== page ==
Lawyers meeting in a federal courtroom in Cleveland today to discuss a settlement of opioid litigation face the difficult task of crafting a deal that will not only pay their clients — mostly towns and cities — but include states and even the federal government while spreading the cash evenly across the country.

That reality was expressed repeatedly at a conference last week in San Francisco, where plaintiff lawyers discussed the strategies they are pursuing against opioid manufacturers and distributors as well as the complexity of the unprecedented litigation wave they have launched. Most of the attendees were private lawyers who have signed contingency-fee contracts with municipal clients, under which they stand to collect a percentage of whatever their clients earn from the litigation.

“Obviously there’s no resolution here unless it’s for the entire country,” said Jayne Conroy, a partner with Simmons Conroy, one of the plaintiff law firms leading the multi-district litigation. “You can’t have rehab programs in some areas and not others.”

With plaintiffs ranging from small towns to cities as large as New York and Chicago, plus hospitals and union healthcare plans, the MDL consolidated in a federal court in Ohio represents a multibillion-dollar threat to the opioid industry.

But plaintiff lawyers have their own challenges: A number of states have filed lawsuits in state court, potentially competing for the same dollars as the clients of private attorneys. And last week the federal government announced its interest in the litigation, saying it may intervene to recover billions of dollars in Medicare and Medicaid expenditures associated with opiate addiction.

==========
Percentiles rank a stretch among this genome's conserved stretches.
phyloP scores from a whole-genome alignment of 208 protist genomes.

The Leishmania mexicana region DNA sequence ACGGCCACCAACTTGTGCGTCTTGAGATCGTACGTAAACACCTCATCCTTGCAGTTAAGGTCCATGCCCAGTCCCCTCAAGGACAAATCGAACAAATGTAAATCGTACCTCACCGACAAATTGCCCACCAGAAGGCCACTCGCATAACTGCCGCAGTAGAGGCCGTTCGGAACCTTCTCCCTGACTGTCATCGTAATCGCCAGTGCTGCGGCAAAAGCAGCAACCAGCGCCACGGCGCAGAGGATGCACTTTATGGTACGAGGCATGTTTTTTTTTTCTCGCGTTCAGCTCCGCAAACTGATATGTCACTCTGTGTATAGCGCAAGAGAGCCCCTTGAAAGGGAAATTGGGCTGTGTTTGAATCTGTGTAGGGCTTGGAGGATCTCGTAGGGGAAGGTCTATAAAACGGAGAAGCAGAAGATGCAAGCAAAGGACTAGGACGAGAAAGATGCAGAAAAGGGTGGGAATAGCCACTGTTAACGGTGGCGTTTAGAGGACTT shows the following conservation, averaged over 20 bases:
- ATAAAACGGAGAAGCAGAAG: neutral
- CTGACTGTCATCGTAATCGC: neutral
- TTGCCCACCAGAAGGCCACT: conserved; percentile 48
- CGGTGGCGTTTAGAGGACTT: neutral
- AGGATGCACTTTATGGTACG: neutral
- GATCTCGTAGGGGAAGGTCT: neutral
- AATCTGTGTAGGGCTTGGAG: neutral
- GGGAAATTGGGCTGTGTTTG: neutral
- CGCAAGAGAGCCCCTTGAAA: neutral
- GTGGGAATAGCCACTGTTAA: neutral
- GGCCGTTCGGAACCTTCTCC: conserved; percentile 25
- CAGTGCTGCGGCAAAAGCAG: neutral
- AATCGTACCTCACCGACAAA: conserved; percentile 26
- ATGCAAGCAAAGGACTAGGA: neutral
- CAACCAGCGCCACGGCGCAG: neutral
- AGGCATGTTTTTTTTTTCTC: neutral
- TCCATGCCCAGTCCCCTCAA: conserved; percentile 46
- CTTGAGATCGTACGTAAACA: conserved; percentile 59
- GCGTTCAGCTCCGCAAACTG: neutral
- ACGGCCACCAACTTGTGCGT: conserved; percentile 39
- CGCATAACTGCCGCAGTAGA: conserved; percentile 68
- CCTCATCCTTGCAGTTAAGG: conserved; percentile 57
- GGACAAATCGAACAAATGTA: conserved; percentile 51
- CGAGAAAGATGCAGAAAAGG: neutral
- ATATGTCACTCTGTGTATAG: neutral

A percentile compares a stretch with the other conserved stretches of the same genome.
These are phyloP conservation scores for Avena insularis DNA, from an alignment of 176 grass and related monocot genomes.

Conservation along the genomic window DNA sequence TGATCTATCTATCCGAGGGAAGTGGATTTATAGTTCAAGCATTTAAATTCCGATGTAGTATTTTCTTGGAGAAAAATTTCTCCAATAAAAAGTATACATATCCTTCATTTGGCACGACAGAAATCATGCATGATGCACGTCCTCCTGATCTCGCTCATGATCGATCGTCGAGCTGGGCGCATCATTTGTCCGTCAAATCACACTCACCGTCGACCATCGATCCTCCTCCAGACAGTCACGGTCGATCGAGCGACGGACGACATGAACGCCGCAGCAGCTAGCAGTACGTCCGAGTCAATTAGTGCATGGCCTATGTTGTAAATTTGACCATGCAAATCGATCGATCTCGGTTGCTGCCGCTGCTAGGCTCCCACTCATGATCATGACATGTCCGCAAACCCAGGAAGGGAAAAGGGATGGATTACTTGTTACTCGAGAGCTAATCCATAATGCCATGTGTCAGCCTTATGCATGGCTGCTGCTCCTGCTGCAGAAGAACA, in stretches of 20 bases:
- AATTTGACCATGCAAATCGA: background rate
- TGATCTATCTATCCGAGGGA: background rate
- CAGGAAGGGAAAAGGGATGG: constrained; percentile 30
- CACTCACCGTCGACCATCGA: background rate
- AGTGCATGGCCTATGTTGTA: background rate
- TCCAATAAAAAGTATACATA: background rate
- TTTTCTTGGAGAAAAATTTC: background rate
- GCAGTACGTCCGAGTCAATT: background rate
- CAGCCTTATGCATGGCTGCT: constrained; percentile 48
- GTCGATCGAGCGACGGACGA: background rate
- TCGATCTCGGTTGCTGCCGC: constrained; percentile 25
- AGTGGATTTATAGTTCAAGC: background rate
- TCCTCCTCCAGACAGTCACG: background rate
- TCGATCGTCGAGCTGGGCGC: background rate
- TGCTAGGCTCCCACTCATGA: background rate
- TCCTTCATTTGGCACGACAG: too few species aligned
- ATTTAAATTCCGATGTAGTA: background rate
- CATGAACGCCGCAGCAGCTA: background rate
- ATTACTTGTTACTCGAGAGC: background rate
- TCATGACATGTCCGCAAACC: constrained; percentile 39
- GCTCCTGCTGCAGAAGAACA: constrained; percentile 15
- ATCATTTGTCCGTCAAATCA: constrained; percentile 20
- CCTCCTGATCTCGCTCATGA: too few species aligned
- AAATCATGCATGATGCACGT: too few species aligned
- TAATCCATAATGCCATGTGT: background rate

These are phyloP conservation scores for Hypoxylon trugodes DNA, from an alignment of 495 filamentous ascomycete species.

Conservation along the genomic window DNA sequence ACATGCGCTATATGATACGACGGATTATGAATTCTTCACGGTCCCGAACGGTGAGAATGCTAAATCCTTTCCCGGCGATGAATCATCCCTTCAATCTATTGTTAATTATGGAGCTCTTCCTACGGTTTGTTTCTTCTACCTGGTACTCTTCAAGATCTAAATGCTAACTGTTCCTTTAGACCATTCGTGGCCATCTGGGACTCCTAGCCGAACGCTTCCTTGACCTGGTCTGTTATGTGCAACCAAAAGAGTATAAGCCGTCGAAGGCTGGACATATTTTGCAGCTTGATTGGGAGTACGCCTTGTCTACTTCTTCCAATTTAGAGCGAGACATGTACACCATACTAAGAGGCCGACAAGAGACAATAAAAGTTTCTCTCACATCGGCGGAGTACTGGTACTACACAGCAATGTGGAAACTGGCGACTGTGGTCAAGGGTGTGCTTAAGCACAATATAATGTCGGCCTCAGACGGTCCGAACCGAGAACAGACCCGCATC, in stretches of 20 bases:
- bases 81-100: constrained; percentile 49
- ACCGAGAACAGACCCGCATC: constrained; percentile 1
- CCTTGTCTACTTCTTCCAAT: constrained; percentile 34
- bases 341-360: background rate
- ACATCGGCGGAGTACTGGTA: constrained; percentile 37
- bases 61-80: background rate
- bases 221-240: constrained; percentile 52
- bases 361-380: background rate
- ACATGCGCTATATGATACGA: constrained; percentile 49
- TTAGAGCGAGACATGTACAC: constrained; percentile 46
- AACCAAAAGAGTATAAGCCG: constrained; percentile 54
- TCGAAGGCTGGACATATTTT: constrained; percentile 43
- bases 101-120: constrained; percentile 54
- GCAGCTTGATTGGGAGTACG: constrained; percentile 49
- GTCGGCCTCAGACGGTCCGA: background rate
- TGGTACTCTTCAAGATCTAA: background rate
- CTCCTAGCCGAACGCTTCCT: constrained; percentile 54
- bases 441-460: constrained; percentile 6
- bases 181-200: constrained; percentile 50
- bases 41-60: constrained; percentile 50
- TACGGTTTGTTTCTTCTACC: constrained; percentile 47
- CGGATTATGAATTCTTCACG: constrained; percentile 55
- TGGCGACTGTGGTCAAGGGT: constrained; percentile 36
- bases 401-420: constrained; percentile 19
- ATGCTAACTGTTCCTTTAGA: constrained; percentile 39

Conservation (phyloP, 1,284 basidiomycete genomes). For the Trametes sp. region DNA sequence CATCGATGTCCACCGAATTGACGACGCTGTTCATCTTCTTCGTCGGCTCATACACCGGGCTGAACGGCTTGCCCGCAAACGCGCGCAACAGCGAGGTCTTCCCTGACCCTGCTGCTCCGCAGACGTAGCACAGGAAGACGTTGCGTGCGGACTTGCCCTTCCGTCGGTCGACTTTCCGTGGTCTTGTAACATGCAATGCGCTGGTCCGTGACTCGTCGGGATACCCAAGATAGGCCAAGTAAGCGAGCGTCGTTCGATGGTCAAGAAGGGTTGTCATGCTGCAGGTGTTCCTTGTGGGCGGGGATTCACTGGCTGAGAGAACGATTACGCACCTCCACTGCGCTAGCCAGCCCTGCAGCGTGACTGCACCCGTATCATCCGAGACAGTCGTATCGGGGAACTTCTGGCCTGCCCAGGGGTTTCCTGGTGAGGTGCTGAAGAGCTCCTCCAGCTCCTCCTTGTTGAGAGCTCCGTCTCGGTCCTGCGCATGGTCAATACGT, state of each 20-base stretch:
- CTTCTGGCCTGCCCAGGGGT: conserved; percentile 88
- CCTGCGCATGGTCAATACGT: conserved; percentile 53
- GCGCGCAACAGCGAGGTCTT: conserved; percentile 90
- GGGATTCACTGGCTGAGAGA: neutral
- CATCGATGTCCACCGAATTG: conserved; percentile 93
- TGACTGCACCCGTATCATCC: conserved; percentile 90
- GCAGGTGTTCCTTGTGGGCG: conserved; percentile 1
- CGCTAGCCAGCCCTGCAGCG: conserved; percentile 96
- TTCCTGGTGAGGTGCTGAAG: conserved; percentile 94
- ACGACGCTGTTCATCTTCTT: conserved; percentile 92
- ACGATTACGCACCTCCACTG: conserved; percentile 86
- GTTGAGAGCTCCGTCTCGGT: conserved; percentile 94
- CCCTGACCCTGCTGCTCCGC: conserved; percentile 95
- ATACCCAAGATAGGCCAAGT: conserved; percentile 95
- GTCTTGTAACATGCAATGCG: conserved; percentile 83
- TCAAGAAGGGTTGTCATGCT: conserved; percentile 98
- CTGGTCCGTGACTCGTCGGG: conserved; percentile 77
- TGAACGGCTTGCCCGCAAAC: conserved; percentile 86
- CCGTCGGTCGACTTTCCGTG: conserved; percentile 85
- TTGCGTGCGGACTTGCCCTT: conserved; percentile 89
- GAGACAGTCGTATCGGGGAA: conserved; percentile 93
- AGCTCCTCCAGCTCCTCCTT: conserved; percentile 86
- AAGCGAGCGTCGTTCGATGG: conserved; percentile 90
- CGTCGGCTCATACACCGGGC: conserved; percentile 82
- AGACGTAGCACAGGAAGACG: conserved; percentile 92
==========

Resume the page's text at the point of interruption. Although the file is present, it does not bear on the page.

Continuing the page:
Lawyers for both sides are scheduled to meet today for a new round of settlement talks in the courtroom of U.S. District Judge Dan Aaron Polster in Cleveland. But the sheer complexity of the litigation raises questions about how the parties will craft an agreement that ends the threat of further lawsuits against the industry while distributing cash to all the varied entities who have sued.

Some lawyers participating HarrisMartin’s Opioid Litigation Conference in San Francisco on Friday admitted it will be politically difficult to negotiate terms that reward towns and counties that sued and leave others with nothing. Attendees spoke of using the litigation proceeds fund addiction-treatment programs as well as helping governments recoup a huge variety of opiate-related costs, from unreimbursed hospital care to special high schools for the children of addicts.

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